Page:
The air units can get distracted by enemy troops in their base, so if the mid or left lanes have lost their barracks and no-one’s holding them off, that can impact how many fliers make it to the center. Thus, even though taking barracks doesn’t lead to taking a main base, it still contributes an advantage in the third stage.

I think this works out as a pretty exciting victory condition in cases where there’s an even fight. In an uneven fight where one team has complete map control (two towns, reserve hero advantage, upgrades, possibly up a barracks…), it may be too hard to contest and turn things around. Well, put those wages to use and don’t fall behind!

Heroes and the Safe Zone

It’s not so clear from the map, but the team bases in Keys of Sealing don’t have any fountains for friendly heroes to heal at. This is because heroes revive, heal, and shop in a separate dimension from the main battlefield, which I’ll call the safe zone.

To leave the safe zone, players step onto a teleport pad matching their preferred lane (or the base), and are instantly teleported to the appropriate exit point. There are separate exit points for each team. All exit points can be used by either team as re-entry points, and re-entry requires a short channel.

The safe zone, with pads for each lane and a separate one for the base.

It’s nice to be able to revive and immediately jump back to your lane of choice, and once the game reaches the third stage, having a reliable central access point is great. (Revive times are  For general get-around purposes, there are also waygates in the corners of the map which connect opposite corners.

There are 30 heroes available for each team. They’re customised for flavour, and later versions have a couple of triggered spells. The items for sale are weak compared to other games, though the numbers all-round are low enough that +6 to a stat feels like it makes a difference. In general, heroes will be leaning on their abilities more than their item builds.


One of the things I like about Keys of Sealing is that it recycles mechanics from the first two stages (the goalie heroes, taking barracks, and the keyseeker) and keeps them relevant during the third stage. That aspect of the design feels really clean to me.

I also like that the lanes have a clear hierarchy: the strong town is the most important and will push the fastest, the weak town is useful and contestable, and the mid lane is hardest to push with, but gains importance over time as the boss becomes viable to fight, and controlling it allows NPC heroes to reach the book. The addition of a fourth lane in the final stages is a nice touch.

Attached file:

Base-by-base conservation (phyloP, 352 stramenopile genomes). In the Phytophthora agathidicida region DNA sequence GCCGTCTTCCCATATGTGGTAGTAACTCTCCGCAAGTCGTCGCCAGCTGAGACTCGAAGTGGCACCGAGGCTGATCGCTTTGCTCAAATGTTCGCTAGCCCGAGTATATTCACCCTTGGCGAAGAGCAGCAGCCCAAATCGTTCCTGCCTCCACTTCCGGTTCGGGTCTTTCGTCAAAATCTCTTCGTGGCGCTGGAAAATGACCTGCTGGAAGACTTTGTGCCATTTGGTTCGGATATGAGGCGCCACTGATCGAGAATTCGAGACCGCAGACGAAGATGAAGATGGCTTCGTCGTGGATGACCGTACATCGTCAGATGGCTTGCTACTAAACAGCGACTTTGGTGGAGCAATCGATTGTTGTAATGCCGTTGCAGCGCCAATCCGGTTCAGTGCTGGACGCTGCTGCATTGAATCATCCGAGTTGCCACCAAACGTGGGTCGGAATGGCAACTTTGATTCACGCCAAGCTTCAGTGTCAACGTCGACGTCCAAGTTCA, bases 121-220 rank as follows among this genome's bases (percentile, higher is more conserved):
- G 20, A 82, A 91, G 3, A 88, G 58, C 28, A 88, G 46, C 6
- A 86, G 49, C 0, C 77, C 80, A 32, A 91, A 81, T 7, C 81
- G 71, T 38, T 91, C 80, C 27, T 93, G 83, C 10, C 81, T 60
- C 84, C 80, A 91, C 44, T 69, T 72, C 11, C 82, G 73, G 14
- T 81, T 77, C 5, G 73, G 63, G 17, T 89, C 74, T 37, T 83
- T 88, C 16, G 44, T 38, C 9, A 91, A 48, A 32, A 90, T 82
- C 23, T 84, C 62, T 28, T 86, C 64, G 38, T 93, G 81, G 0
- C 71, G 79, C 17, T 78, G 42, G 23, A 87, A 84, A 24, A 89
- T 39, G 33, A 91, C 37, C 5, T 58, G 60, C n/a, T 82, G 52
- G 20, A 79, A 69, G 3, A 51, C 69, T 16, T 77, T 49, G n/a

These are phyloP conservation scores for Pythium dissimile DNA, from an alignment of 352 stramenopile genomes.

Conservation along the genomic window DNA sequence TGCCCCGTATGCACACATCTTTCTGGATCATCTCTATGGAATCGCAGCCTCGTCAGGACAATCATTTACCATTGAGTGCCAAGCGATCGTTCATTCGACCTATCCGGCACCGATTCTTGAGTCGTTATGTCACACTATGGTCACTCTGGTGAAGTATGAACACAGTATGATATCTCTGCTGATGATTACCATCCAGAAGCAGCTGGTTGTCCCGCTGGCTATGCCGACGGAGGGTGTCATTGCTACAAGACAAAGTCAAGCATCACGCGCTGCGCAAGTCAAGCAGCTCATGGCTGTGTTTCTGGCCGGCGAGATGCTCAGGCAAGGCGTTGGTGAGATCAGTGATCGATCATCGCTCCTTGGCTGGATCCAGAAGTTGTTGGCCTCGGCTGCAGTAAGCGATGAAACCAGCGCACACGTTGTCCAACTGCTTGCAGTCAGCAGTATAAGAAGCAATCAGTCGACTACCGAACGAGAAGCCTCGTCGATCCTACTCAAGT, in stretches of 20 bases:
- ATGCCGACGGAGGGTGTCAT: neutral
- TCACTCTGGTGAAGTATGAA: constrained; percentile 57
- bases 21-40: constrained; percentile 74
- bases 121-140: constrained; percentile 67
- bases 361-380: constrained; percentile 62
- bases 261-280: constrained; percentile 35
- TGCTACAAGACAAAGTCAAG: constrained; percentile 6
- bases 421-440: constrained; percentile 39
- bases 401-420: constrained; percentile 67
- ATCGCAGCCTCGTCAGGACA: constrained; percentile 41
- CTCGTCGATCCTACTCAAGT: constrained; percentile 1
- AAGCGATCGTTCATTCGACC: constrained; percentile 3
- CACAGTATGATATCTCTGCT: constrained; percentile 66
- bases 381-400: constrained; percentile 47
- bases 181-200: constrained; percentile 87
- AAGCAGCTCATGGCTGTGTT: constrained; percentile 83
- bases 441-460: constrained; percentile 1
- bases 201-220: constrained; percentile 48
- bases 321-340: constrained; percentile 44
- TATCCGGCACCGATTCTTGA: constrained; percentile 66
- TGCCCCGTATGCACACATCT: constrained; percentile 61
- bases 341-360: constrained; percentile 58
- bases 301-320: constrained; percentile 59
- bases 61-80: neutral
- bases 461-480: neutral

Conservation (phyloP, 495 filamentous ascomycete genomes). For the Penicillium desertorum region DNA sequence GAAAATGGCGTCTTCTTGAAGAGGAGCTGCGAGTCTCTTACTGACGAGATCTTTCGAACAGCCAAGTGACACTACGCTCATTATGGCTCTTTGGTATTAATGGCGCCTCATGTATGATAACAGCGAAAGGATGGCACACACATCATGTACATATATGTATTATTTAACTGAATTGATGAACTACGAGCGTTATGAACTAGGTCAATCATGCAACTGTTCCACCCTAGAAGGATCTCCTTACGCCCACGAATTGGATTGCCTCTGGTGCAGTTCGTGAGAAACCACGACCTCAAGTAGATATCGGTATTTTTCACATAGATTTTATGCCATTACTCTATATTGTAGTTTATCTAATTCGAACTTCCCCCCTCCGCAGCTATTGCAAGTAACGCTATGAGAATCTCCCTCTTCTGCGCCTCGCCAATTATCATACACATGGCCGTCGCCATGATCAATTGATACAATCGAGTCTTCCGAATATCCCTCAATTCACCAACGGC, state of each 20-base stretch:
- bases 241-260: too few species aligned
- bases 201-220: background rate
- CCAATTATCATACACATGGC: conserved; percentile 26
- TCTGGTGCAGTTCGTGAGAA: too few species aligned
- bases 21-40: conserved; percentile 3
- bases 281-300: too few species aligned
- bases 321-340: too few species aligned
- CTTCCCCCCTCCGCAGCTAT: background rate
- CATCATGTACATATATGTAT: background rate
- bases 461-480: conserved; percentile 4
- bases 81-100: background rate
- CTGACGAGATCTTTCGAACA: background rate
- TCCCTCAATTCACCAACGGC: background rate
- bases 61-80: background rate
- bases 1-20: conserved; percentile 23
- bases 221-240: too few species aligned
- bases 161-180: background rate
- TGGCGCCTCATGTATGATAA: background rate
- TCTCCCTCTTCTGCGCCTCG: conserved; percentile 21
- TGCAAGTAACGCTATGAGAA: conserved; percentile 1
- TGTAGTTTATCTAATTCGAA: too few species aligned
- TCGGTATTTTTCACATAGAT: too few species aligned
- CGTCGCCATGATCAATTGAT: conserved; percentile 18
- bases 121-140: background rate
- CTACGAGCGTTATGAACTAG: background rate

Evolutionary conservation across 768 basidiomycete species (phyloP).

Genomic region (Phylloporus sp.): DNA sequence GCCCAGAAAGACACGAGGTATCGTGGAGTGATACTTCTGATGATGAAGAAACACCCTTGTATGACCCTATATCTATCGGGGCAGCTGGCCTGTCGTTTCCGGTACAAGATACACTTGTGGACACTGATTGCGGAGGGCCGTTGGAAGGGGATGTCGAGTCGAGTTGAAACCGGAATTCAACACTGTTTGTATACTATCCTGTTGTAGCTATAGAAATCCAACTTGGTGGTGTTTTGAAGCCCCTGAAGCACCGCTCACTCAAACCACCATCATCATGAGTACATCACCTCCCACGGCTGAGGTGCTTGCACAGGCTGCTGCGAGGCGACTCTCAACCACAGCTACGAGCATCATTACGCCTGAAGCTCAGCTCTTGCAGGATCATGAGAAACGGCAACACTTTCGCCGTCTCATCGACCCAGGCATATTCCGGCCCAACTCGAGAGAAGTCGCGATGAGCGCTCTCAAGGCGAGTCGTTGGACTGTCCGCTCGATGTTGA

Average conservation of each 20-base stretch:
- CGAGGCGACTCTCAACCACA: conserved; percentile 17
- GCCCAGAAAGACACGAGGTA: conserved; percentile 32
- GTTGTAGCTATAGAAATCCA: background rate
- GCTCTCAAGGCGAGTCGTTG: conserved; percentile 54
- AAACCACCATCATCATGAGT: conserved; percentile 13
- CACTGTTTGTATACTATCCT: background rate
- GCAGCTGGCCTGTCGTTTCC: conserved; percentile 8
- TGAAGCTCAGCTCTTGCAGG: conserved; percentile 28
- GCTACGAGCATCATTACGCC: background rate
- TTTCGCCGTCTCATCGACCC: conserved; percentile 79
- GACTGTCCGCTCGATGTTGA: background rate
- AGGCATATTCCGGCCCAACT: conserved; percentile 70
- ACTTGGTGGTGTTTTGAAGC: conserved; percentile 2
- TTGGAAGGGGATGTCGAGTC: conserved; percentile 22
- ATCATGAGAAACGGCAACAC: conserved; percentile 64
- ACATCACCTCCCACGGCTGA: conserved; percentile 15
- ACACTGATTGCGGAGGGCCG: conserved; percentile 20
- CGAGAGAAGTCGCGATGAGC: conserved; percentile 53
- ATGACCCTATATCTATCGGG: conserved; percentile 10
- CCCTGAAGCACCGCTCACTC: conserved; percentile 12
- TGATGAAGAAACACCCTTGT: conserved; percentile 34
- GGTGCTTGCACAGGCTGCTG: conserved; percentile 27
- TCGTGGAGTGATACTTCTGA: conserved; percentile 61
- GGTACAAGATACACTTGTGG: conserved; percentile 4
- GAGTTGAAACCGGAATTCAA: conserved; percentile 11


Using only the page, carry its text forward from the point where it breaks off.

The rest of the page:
If the economic system were tightened up in a few areas (consolidate last-hits and such into wages, drop exploration quests for a central shop, give gold mines a clearer purpose), I think the game would have felt really sharp and been suitable for competitive play and development.

The lesson from KoS is that alternative victory conditions are a rich space to explore, and having the ‘form’ of the game evolve with new lanes and objectives is an area with lots of potential.

Download: Here

MTQ Update

Hi folks,

This project’s still kicking! We should have some new content on its way in the coming weeks. In the meantime…

Material, Time, Quality was one of the most interesting articles on the site for me to write. It was an experimental topic, and I wasn’t fully satisfied with how I was interpreting ‘Quality’ in lane-pushing games.

I’ve now updated that article with my more recent interpretation that sees ‘Quality’ relative to the ‘board state’. It reads more smoothly now, and with the third piece finally in place, the framework is complete as a tool for assessing decisions and trade-offs which might otherwise go unexplored. Check it out!

Game Design: Armours and Resistances


The moba genre has largely settled on an equilibrium with two armour types: Physical Armour and Magical Armour. Why is this the case, and could expanding the use of armours or resistances lead to greater complexity and depth?

In this discussion we’re focusing on armour types and resistances that players interact with. The rules that decide how much damage a ranged troop deals to a catapult are “environmental tuning”, and aren’t the focus of this article.

Fixed Factors

To begin our search for answers, let’s first review what armour types and resistances contribute to the genre, and establish why the current trend exists.

At any point in time, players face a constant fluctuation of variables which provide advantages and disadvantages over each of their opponents. Maybe one enemy is close to a wall and is advantageous to engage, but they’ve also just levelled up or got a new item that puts them ahead of the curve. We can visualise this abstractly as some kind of 2D surface, which I call an advantage map:



Here, perhaps the enemy is vulnerable to our magic damage, but we are vulnerable to their physical damage. Adding more armour types and resistances would increase the dimensions of the chart, allowing more room for different contours of matchup: